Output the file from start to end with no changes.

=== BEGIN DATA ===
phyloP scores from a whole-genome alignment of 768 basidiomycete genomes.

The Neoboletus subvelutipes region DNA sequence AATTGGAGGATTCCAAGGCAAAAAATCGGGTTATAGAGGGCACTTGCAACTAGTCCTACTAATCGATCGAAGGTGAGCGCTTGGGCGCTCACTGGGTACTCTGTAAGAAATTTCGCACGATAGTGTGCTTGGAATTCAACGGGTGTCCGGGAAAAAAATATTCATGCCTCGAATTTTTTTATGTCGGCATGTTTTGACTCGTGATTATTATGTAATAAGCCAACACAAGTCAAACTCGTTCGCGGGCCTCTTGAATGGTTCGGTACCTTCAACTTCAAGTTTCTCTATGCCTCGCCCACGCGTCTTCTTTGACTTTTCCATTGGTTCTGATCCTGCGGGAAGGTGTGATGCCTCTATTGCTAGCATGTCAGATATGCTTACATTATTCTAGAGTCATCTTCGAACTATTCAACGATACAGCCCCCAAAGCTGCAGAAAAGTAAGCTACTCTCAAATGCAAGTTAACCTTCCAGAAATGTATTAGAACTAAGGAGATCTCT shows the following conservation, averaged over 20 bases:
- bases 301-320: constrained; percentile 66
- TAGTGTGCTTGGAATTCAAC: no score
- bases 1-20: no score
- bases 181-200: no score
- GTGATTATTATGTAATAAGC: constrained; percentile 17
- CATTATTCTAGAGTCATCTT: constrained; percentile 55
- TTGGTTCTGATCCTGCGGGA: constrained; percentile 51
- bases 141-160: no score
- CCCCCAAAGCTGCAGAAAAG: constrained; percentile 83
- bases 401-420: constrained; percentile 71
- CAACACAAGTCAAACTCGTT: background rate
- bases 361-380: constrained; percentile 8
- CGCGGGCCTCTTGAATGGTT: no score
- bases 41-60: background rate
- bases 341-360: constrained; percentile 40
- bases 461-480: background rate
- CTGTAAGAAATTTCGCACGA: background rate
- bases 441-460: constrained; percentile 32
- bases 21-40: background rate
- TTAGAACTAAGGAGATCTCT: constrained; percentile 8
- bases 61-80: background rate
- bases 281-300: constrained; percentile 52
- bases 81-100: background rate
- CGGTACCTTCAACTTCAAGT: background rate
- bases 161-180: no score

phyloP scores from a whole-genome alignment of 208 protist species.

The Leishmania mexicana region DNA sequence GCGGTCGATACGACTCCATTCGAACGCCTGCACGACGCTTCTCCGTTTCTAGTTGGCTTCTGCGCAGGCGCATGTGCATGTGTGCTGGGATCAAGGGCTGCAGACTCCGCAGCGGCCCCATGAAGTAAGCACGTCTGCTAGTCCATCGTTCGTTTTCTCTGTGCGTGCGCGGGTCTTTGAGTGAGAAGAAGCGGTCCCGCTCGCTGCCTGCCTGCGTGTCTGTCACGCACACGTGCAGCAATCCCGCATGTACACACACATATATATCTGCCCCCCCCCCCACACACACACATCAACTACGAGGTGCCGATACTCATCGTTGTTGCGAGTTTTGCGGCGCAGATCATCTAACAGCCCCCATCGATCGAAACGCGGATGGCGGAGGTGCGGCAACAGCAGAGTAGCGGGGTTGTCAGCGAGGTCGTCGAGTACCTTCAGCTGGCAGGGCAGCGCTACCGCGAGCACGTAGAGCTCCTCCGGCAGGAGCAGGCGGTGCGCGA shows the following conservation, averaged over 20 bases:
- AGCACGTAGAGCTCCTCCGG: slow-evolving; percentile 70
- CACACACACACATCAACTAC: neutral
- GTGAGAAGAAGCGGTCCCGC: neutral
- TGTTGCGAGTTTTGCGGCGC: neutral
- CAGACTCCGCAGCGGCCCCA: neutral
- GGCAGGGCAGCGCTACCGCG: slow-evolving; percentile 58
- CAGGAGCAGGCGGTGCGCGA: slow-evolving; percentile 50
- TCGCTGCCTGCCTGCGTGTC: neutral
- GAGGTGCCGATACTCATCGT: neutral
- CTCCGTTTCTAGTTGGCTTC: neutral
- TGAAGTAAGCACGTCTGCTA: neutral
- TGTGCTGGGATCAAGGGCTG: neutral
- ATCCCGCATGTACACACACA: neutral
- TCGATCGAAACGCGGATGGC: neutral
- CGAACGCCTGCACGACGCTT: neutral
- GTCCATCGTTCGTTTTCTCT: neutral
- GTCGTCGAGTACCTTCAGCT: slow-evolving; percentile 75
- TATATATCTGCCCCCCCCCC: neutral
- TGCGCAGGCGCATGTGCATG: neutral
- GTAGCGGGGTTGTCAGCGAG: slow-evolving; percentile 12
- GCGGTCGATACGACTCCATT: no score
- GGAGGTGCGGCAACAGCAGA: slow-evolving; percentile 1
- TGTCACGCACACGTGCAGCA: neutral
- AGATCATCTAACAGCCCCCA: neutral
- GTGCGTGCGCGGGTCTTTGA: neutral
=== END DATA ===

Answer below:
phyloP scores from a whole-genome alignment of 768 basidiomycete genomes.

The Neoboletus subvelutipes region DNA sequence AATTGGAGGATTCCAAGGCAAAAAATCGGGTTATAGAGGGCACTTGCAACTAGTCCTACTAATCGATCGAAGGTGAGCGCTTGGGCGCTCACTGGGTACTCTGTAAGAAATTTCGCACGATAGTGTGCTTGGAATTCAACGGGTGTCCGGGAAAAAAATATTCATGCCTCGAATTTTTTTATGTCGGCATGTTTTGACTCGTGATTATTATGTAATAAGCCAACACAAGTCAAACTCGTTCGCGGGCCTCTTGAATGGTTCGGTACCTTCAACTTCAAGTTTCTCTATGCCTCGCCCACGCGTCTTCTTTGACTTTTCCATTGGTTCTGATCCTGCGGGAAGGTGTGATGCCTCTATTGCTAGCATGTCAGATATGCTTACATTATTCTAGAGTCATCTTCGAACTATTCAACGATACAGCCCCCAAAGCTGCAGAAAAGTAAGCTACTCTCAAATGCAAGTTAACCTTCCAGAAATGTATTAGAACTAAGGAGATCTCT shows the following conservation, averaged over 20 bases:
- bases 301-320: constrained; percentile 66
- TAGTGTGCTTGGAATTCAAC: no score
- bases 1-20: no score
- bases 181-200: no score
- GTGATTATTATGTAATAAGC: constrained; percentile 17
- CATTATTCTAGAGTCATCTT: constrained; percentile 55
- TTGGTTCTGATCCTGCGGGA: constrained; percentile 51
- bases 141-160: no score
- CCCCCAAAGCTGCAGAAAAG: constrained; percentile 83
- bases 401-420: constrained; percentile 71
- CAACACAAGTCAAACTCGTT: background rate
- bases 361-380: constrained; percentile 8
- CGCGGGCCTCTTGAATGGTT: no score
- bases 41-60: background rate
- bases 341-360: constrained; percentile 40
- bases 461-480: background rate
- CTGTAAGAAATTTCGCACGA: background rate
- bases 441-460: constrained; percentile 32
- bases 21-40: background rate
- TTAGAACTAAGGAGATCTCT: constrained; percentile 8
- bases 61-80: background rate
- bases 281-300: constrained; percentile 52
- bases 81-100: background rate
- CGGTACCTTCAACTTCAAGT: background rate
- bases 161-180: no score

phyloP scores from a whole-genome alignment of 208 protist species.

The Leishmania mexicana region DNA sequence GCGGTCGATACGACTCCATTCGAACGCCTGCACGACGCTTCTCCGTTTCTAGTTGGCTTCTGCGCAGGCGCATGTGCATGTGTGCTGGGATCAAGGGCTGCAGACTCCGCAGCGGCCCCATGAAGTAAGCACGTCTGCTAGTCCATCGTTCGTTTTCTCTGTGCGTGCGCGGGTCTTTGAGTGAGAAGAAGCGGTCCCGCTCGCTGCCTGCCTGCGTGTCTGTCACGCACACGTGCAGCAATCCCGCATGTACACACACATATATATCTGCCCCCCCCCCCACACACACACATCAACTACGAGGTGCCGATACTCATCGTTGTTGCGAGTTTTGCGGCGCAGATCATCTAACAGCCCCCATCGATCGAAACGCGGATGGCGGAGGTGCGGCAACAGCAGAGTAGCGGGGTTGTCAGCGAGGTCGTCGAGTACCTTCAGCTGGCAGGGCAGCGCTACCGCGAGCACGTAGAGCTCCTCCGGCAGGAGCAGGCGGTGCGCGA shows the following conservation, averaged over 20 bases:
- AGCACGTAGAGCTCCTCCGG: slow-evolving; percentile 70
- CACACACACACATCAACTAC: neutral
- GTGAGAAGAAGCGGTCCCGC: neutral
- TGTTGCGAGTTTTGCGGCGC: neutral
- CAGACTCCGCAGCGGCCCCA: neutral
- GGCAGGGCAGCGCTACCGCG: slow-evolving; percentile 58
- CAGGAGCAGGCGGTGCGCGA: slow-evolving; percentile 50
- TCGCTGCCTGCCTGCGTGTC: neutral
- GAGGTGCCGATACTCATCGT: neutral
- CTCCGTTTCTAGTTGGCTTC: neutral
- TGAAGTAAGCACGTCTGCTA: neutral
- TGTGCTGGGATCAAGGGCTG: neutral
- ATCCCGCATGTACACACACA: neutral
- TCGATCGAAACGCGGATGGC: neutral
- CGAACGCCTGCACGACGCTT: neutral
- GTCCATCGTTCGTTTTCTCT: neutral
- GTCGTCGAGTACCTTCAGCT: slow-evolving; percentile 75
- TATATATCTGCCCCCCCCCC: neutral
- TGCGCAGGCGCATGTGCATG: neutral
- GTAGCGGGGTTGTCAGCGAG: slow-evolving; percentile 12
- GCGGTCGATACGACTCCATT: no score
- GGAGGTGCGGCAACAGCAGA: slow-evolving; percentile 1
- TGTCACGCACACGTGCAGCA: neutral
- AGATCATCTAACAGCCCCCA: neutral
- GTGCGTGCGCGGGTCTTTGA: neutral